• Purchasing products from the producer to resell back to the industrial buyers
  • Promoting the product through ads, negotiating by offering discounts and  securing orders from customers
  • Extending credit to customers while reselling the products
  • Storing the products safely at warehouses and ensuring its availability to the  customers
  • Inspecting and testing the product, and assigning distinct quality grades.  (Various grades of products are sold to different end users at different prices)
  • Transporting the product from warehouses to customers place
  • Providing information on product features, price etc., to the customers and  competition, market demand etc., to the manufacturers.
  • Providing pre-sales and after-sales services to the customers through their  technical service personnel.

As the intermediaries perform all or most of the above functions, the industrial  marketers find it more suitable to use their services rather than doing all the  things by themselves. But, they should analyze certain functions that are very  important for them but cannot be performed effectively due to reasons like cost  effectiveness or service inefficiency. Such tasks should be outsourced to those  intermediaries who have the expertise to perform them effectively and  efficiently.

Reasons Industrial Customers prefer Distributors

There are many reasons why industrial customers buy from distributors. Some  of the common reasons include:

  1. Delivery: Industrial customers particularly the small scale manufacturers find  the distributors to be more reliable who delivers them goods in less time and at a  lesser price. This helps them reduce their inventory level as well as the inventory  carrying cost.
  2. Information: Distributors provide relevant information on various products like  technical information, price, availability, quality that helps the customer select  and buy the best.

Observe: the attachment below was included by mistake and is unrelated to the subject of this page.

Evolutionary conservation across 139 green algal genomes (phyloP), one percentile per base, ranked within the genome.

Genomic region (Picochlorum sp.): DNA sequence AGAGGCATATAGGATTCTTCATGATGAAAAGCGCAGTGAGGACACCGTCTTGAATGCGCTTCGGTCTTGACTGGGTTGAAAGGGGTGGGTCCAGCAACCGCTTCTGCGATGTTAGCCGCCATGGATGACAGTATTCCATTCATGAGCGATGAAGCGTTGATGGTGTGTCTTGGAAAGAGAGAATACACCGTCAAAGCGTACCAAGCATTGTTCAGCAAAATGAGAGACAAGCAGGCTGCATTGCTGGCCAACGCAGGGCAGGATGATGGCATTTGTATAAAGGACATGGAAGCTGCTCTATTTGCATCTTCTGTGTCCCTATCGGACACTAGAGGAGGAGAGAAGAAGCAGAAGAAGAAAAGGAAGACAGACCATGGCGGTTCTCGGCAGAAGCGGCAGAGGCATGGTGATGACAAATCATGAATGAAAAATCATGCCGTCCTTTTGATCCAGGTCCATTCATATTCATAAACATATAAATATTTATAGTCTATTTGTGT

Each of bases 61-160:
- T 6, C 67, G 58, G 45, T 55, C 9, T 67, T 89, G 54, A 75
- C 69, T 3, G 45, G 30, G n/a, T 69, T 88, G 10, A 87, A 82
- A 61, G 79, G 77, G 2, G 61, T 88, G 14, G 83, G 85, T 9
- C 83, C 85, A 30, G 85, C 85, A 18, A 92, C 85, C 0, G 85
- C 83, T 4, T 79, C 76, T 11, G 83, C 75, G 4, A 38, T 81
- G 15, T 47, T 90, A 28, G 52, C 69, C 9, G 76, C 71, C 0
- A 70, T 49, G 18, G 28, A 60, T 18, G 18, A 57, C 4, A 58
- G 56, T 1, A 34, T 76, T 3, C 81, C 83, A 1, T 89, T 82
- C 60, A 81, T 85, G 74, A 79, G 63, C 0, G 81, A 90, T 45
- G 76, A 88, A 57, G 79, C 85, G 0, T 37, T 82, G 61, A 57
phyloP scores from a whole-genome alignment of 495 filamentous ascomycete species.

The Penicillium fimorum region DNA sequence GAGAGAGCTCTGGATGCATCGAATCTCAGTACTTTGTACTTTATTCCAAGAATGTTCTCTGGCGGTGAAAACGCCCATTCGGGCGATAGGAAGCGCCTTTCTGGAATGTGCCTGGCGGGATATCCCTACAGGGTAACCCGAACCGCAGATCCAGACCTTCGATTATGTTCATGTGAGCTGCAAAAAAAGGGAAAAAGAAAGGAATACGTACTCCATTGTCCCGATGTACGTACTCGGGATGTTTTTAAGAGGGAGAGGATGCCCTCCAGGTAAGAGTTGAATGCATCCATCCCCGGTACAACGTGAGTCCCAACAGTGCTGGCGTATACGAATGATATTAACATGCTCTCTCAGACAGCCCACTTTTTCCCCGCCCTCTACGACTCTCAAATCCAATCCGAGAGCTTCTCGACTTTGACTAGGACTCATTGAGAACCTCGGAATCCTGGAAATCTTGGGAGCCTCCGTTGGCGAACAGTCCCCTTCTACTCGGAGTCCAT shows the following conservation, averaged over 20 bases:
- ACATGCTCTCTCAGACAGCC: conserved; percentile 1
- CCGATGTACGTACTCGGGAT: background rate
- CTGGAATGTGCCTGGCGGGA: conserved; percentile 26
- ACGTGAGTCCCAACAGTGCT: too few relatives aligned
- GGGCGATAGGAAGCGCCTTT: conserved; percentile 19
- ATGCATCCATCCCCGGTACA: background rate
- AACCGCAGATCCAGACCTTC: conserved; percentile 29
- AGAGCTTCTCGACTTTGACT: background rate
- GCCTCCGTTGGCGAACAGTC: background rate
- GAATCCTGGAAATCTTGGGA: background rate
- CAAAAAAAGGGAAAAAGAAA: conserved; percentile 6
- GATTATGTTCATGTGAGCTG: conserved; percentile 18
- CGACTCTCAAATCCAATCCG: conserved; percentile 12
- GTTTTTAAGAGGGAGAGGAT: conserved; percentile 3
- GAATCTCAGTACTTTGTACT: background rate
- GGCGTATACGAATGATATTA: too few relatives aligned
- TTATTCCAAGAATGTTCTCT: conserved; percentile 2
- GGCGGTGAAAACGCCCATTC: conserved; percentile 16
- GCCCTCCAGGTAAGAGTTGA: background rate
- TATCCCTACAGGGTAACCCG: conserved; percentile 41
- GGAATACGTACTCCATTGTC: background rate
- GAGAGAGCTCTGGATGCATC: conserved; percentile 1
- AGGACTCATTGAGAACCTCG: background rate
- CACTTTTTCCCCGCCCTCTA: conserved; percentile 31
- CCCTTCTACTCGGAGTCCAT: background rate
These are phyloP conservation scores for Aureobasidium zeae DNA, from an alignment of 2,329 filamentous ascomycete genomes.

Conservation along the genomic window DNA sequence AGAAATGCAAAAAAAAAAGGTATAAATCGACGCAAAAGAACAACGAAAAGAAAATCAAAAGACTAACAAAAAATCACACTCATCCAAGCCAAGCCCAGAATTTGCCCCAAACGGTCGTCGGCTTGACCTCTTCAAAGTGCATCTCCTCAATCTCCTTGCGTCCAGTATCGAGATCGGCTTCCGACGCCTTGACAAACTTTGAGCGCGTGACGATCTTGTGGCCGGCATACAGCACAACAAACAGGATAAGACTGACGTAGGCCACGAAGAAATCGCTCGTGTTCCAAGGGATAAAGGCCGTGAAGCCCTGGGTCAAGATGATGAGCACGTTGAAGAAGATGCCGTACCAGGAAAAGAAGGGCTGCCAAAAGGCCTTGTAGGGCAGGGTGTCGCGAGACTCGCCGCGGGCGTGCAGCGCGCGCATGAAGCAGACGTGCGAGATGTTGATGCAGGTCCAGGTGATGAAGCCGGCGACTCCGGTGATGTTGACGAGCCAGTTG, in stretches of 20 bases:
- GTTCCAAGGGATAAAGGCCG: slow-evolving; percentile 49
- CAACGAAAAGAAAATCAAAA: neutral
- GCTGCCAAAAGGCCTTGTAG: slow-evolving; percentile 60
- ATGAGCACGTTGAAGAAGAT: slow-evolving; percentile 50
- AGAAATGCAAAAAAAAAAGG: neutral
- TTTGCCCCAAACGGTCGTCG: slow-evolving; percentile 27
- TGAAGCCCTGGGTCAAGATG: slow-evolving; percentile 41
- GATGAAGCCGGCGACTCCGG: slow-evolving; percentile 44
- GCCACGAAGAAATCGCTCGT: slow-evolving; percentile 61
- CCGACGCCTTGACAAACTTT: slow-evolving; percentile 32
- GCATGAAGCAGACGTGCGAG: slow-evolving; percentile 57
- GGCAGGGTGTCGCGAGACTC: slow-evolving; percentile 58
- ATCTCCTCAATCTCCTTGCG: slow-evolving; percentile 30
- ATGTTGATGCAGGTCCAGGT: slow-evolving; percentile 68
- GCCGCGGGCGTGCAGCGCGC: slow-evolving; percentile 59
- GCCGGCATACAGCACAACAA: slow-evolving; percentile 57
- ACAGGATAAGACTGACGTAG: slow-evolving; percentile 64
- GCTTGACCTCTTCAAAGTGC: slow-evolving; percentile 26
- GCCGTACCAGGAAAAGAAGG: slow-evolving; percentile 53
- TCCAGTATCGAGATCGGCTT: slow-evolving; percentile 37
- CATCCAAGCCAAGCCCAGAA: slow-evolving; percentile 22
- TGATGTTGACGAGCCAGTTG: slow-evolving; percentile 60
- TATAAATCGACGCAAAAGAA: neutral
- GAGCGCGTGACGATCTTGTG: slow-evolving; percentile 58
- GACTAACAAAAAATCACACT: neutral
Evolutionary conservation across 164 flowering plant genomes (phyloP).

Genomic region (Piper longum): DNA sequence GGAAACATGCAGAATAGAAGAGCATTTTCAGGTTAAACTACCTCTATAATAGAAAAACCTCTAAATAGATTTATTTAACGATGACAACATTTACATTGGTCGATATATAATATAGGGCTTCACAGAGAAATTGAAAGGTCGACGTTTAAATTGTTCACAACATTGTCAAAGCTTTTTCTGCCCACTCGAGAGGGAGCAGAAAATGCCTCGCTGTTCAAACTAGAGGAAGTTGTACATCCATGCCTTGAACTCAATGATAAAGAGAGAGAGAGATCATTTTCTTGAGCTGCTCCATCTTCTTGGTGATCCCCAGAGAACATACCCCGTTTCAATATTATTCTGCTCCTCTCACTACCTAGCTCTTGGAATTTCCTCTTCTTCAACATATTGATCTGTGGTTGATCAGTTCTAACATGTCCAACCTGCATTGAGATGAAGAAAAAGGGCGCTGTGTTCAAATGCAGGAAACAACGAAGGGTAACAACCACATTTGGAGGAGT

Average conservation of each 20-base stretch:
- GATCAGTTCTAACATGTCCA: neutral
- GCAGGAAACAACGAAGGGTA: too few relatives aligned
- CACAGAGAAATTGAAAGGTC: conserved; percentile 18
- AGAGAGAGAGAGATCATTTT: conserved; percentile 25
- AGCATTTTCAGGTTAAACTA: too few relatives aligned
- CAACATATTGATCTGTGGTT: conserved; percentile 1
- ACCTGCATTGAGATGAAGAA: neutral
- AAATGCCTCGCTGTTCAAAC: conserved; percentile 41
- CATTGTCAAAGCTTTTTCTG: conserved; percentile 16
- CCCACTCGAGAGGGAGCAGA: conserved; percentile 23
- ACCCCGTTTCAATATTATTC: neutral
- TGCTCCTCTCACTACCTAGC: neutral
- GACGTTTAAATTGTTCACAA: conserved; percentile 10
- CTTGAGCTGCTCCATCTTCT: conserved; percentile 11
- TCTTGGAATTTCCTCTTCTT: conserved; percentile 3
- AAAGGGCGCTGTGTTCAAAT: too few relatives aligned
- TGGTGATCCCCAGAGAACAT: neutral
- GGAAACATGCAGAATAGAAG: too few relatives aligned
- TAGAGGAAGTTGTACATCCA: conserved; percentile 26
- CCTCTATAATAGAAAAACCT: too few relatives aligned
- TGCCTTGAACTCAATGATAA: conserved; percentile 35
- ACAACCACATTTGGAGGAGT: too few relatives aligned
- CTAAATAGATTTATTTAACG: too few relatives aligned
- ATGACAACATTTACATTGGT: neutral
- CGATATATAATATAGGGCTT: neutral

3. Variety: The distributor stocks variety of products at one place that caters to all  the requirements of the industrial buyers.
  4. Credit:  The distributor offers credit facility to his reputed and credible buyers  whenever they purchase from him.

Besides above, it is the relationship and best customer service that matters the  most to the customers to prefers a particular distributor.

Manufacturer and Distributor – Partners in progress

Though there would be lot of conflicts and disputes existing between the  manufacturer and the distributor, both need to maintain good relationship that  help them to be partners in progress. The manufacturer should provide the  distributor with all the assistance that is economically feasible to enhance the  distributor’s performance. The assistance from the manufacturer could be in the  form of:

  1. Providing increased margins or financial help that stimulates the distributor  to increase inventory levels
  2. Improving distributor’s performance through deploying its sales force where  supplemental technical support can be provided or joint sales calls can be  done
  3. Imparting technical and general training to the distributor personnel to  improve their effectiveness and strengthen the bond.

Simultaneously, the distributors should also execute all their basic functions and  meet their responsibilities (that have been discussed earlier) in a systematic way  that would help the manufacturer perform better. In addition, they should  recognize the significant trends unfolding in the industry by understanding the  market dynamics and forecasting its future directions. Eventually, the efforts of  both the ‘partners in progress’ should be to grow together that can happen only  through mutual coordination and understanding each other in a better way.